In 1970, a young Vermonter named Winston Gordon Churchill applied for a job as an engraver at Griffin & Howe, then located in New York City. Even with no formal training at the time, Churchill’s talent was so obvious that he was hired on the spot, and worked there until 1973 under the tutelage of Joe Fugger, G&H’s resident master engraver. In that year Churchill went on his own, and in the time since, through a series of 30 or so major works and a host of lesser ones, he has established himself as the greatest American engraver of the 20th century.
But the toll on his eyesight, and the onset of Parkinson’s disease, have cut short Churchill’s career. His last major commission was to have been a cased Colt Peacemaker, with Churchill doing the engraving and the case made by an Australian artist named Damien Connolly. Churchill, however, was unable to complete his end of the project, and turned over the engraving to Connolly, who is probably the most astonishing collection of talents working in firearms today.
Connolly was born and worked in Australia, but in early 2011 he moved to Vermont, where he met Churchill, and has lived there ever since.
Quite aside from being an engraver whose name you can mention in the same breath as Churchill’s, Connolly can make anything. I don’t mean any kind of gun; I mean anything. He got his start at eight years old carving wooden animals and making model guns. When he reached his teens he was making surfboards after school, and at 17 he was making them professionally. Trained as a carpenter, he started making muzzle-loaders at 21, and he began engraving in 1979.
Engravers, as a rule, engrave, and that’s all they do. Churchill was a brilliant stockmaker, but his heart was never in wood, and he turned out only a very few stocks. Connolly, as I said, is a cat of a different shade. He is an expert in precision machining, and designed his own high-speed drill/milling machine. He has extensive experience in clay sculpting, model and mold making, and metal and resin casting. He is a specialist in Tig, Mig, and oxy-acetylene welding. He is an accomplished wood carver, and builds his own micro rasps and carving chisels, whose cutting edges are dwarfed by the head of a match.
He can do high-relief sculpting, bulino and banknote styles, precious-metal inlay, and low-relief foliate scroll. Connolly has developed techniques for restoring damaged and corroded surfaces and, as he says in somewhat more polite terms, to throw out an entire job if he’s not happy with it and start all over.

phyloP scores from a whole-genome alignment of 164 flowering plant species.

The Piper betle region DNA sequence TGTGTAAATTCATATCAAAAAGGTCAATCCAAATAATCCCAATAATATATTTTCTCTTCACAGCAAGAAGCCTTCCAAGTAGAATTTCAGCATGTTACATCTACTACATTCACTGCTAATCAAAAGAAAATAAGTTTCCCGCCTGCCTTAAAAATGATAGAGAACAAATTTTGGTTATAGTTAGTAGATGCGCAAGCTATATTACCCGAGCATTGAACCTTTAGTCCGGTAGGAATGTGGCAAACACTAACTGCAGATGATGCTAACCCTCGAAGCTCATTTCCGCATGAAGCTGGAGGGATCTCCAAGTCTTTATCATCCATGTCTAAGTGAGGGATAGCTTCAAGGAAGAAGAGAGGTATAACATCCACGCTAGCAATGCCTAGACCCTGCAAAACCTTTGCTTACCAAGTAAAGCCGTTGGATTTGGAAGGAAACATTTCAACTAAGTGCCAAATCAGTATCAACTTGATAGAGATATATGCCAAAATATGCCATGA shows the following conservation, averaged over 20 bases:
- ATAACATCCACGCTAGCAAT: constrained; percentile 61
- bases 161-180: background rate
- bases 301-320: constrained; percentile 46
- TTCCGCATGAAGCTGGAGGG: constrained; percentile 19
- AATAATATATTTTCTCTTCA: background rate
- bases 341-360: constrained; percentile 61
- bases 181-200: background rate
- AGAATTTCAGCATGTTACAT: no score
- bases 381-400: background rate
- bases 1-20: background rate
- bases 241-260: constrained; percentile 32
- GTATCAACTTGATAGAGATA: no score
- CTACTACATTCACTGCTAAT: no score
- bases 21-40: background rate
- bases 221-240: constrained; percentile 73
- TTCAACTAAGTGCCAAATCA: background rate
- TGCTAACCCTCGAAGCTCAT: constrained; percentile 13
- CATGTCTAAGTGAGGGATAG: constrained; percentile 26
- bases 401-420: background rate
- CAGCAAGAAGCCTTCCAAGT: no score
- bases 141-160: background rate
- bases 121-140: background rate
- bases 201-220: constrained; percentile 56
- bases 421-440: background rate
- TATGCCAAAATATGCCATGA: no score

Am I done? No. If you become bored with firearms and like race cars, Mr. Connolly is an expert on their suspensions, both the design and manufacture thereof. He can also build an engine, plus the ancillary and drive train components. Or, if you need something to hold down your car’s rear end at 150 mph, he can make you an aesthetically pleasing carbon composite honeycomb wing.
During his career, Damien Connolly has built complete bolt-action rifles (both plain and fancy, cased with the accessories) and muzzle-loaders. But perhaps the prize of this body of work is a miniature Kentucky rifle that took 5 years, 2000 hours of work, and weighs only one ounce. Made largely with the help of a microscope, this little jewel is a perfect 1:5 scale reproduction.
Knives? Sure, why not? Connolly has made approximately 20 exhibition-grade knives (homogeneous and pattern-welded blades) and engraved and gold-inlaid them.
In an age of specialization, where we tend to occupy niches, Damien Connolly is a rarity. He is self-taught, and would rather learn an entire new skill than surrender control to someone else. He is “If you want it done right, do it yourself.” extrapolated to the nth power. Mechanical and artistic ability at this level rarely show up in the same human being.
Years ago, I heard the manager at Griffin & Howe say of one of his gunsmiths, “He’s got gold in his hands.” That’s Damien Connolly in a nutshell—except in his case, it’s true both literally and figuratively. You can reach him at email@example.com.–David E. Petzal